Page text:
The Data Visualization Process

The Data Visualization Process

The Ben Fry Visualizing Data Process

Ben Fry knows Data Visualization. He wrote a book called Visualizing Data.

The book guides you through figuring out the right questions to ask, how to answer those questions, and how to convey the right information given the right data set.

From his Amazon Author's Bio, it is easy to see that Ben Fry has thought about Data Visualization a great deal:

Ben Fry received his doctorate from the Aesthetics + Computation Group at the MIT Media Laboratory and was the 2006-2007 Nierenberg Chair of Design for the Carnegie Mellon School of Design. He worked with Casey Reas to develop Processing, which won a Golden Nica from the Prix Ars Electronica in 2005. Ben's work has received a New Media Fellowship from the Rockefeller Foundation, and been shown at the Museum of Modern Art, Ars Electronica, the 2002 Whitney Biennial and the 2003 Cooper Hewitt Design Triennial.

In the first chapter of the Visualizing Data book, Ben Fry sets up the Data Visualization process as a series of steps:

  1. Acquire
  2. Parse
  3. Filter
  4. Mine
  5. Represent
  6. Refine
  7. Interact


Obtain the data, whether from a file on a disk or a source over a network.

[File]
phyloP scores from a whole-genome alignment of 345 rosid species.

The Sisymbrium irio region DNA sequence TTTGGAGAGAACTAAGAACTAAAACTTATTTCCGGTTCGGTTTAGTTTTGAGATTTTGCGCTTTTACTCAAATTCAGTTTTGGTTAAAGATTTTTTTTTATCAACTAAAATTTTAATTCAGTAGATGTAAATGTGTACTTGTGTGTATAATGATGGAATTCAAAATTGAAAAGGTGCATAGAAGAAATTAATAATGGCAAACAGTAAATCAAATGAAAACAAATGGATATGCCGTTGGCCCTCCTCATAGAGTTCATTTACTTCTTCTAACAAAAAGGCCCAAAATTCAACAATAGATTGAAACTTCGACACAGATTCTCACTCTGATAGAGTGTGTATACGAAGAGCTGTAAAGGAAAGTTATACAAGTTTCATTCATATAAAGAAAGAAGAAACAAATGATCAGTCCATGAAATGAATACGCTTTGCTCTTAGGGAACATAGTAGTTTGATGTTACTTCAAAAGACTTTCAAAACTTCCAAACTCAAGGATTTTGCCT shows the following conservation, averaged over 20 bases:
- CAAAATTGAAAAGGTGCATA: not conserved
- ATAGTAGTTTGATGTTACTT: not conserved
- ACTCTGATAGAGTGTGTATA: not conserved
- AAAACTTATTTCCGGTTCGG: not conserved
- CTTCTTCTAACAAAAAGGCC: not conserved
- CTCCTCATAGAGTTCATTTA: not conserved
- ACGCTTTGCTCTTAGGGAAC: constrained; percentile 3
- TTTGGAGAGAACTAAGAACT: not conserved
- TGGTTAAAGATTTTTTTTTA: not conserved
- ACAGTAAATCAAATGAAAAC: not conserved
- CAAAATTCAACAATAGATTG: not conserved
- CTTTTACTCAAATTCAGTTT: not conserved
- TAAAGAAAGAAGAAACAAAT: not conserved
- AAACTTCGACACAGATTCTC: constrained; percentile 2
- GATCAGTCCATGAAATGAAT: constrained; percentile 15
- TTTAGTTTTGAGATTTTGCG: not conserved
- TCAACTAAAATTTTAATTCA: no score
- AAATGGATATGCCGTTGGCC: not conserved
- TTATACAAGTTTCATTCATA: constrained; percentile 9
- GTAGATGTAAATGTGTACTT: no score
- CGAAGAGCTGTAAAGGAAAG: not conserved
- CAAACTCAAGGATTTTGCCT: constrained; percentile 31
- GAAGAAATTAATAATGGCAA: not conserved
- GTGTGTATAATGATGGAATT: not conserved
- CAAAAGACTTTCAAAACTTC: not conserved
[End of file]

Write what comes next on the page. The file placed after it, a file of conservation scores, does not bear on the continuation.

In you will start by manually generating data for the beginning.

Later you will turn to existing data sets. Much later you will scrape websites to get interesting unstructured data sets.


Provide some structure for the data's meaning, and order it into categories.

The amount of Data one can collect and analyze is immense.

It is necessary to put the data you collect it into a structure.

This structure will make it easier to know convey to others what data you have by format, tags, names, and indices.


Remove all but the data of interest.

After putting the data into a structure.

You will have to filter out the data that is not necessary for your Data Visualization.

If you are doing a specific gender visualization, you would have to remove the genders you did not want in your data set.


Apply methods from statistics or data mining as a way to discern patterns or place the data in mathematical context.

The focus will be on basic statistics in the beginning.

More emphasis in discovering patterns will occur in later sections.

This step helps get basic understanding of the data before doing the representational step.


Choose a basic visual model, such as a bar graph, list, or tree.

The crux of this website will focus on how to choose the basic visual model as well as how to represent it.

We will use the "A Periodic Table of Visualization Methods" chart as our guide.


Improve the basic representation to make it clearer and more visually engaging.

The focus here will be on CSS3, HTML5, and SVG. Some basic color theory will be covered.

Some basic graphic design theory will also be covered.


Add methods for manipulating the data or controlling what features are visible.

This is where D3.js will really make its mark.